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Flatten to JSON, XML, or string to communicate across a network?

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I am working on a client/server system and I want to pass an array of clusters from a LabVIEW server to a LabVIEW client on another computer. Any of these three flatten/unflatten strategies should work, which one is most robust? Since TCP is supposed to be lossless, it shouldn't matter, but I'm sure that some people have had better success with one method than the others.

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Accepted by topic author StevenHunter

String is basically illegible to the naked eye if you ever need to do debugging via network traffic snooping, so I would say that makes it "less robust".

 

JSON and string flattening basically explode and stop working if there's ever a type definition change on one side not matched on the other.  Not a problem if you can be sure you always update the client and server models at the same time.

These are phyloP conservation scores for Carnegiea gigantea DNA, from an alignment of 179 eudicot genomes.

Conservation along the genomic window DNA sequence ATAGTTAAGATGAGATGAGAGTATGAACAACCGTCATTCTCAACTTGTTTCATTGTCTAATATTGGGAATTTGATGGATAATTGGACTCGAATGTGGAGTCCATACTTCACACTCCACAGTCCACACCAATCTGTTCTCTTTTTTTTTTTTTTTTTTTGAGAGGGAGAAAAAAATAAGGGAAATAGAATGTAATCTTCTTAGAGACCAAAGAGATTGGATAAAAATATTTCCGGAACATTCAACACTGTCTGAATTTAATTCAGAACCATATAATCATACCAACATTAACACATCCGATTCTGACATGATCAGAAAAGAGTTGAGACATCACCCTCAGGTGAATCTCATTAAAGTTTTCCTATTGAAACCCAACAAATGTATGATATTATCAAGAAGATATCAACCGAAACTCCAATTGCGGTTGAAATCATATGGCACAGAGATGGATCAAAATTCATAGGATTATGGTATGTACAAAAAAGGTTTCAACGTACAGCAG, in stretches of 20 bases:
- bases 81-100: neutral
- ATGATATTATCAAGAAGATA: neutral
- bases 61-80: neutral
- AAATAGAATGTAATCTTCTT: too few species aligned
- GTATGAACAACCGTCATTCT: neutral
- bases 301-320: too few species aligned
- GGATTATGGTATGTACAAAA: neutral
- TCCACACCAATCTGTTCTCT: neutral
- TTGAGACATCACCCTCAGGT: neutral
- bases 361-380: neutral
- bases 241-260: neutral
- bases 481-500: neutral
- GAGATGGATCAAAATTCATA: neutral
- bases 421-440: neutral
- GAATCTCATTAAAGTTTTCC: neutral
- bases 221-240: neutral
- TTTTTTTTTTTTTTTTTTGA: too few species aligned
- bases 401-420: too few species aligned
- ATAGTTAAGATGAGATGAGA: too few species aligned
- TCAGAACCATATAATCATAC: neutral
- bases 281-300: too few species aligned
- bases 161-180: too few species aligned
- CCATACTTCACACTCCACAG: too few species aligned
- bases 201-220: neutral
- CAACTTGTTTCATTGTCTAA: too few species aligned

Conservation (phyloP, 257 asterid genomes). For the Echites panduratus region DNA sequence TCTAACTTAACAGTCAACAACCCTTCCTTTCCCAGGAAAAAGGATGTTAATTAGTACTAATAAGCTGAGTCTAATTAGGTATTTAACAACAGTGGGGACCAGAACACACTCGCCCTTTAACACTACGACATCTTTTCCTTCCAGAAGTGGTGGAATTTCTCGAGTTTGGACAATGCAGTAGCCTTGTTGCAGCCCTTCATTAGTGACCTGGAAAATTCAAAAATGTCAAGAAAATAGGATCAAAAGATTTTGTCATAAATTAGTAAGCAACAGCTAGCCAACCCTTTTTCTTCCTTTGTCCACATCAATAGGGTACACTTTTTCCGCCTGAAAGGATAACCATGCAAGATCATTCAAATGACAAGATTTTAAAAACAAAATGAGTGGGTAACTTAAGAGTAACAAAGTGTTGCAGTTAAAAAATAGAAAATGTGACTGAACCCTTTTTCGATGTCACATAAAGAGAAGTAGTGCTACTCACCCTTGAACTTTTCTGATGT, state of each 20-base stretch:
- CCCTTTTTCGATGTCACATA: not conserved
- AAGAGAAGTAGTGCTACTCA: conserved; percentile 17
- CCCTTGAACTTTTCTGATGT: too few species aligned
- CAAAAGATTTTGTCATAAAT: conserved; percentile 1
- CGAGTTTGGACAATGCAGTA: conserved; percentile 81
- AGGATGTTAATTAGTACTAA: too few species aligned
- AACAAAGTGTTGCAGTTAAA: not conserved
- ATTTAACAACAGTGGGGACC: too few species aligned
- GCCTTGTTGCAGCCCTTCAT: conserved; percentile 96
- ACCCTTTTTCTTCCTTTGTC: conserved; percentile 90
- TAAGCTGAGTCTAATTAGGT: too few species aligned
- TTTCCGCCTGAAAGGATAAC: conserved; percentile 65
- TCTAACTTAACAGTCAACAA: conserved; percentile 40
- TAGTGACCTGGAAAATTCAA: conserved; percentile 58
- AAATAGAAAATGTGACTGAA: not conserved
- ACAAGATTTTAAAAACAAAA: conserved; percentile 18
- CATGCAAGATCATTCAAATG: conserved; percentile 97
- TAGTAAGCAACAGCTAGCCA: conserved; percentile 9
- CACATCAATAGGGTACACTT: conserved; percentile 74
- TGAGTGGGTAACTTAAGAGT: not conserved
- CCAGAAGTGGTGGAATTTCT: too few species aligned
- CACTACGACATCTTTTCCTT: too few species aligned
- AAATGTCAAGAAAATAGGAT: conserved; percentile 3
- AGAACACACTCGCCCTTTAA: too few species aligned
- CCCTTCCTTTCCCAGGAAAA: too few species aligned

JSON's "flatten" function doesn't work for classes despite having an "anything" input, so if you ever want to pass classes instead of clusters, no luck.

 

LabVIEW's XML encoding for classes includes version control that can read old versions of the class, allowing for a partially out-of-sync updating, if some classes only are sent one way.

 

So I would give the edge to XML here.

 

Edit because I forgot another alternative:

 

If you use the INI file format and just send that over TCP/IP, you don't get errors until you look for a value that doesn't exist, making mismatched versions even less of an issue.  

OpenG has VIs in it that can read/write clusters as INI files, to partially automate the process.

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Great information. I will use Flatten to XML.

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If only LabVIEW had inbuilt support for ProtoBuf, that would be the best solution.

Troy - CLD "If a hammer is the only tool you have, everything starts to look like a nail." ~ Maslow/Kaplan - Law of the instrument
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anytime NI would like to support protobufs, please go ahead. Creating a protobuf compiler for LV is big task, but if anyone can do it it's NI

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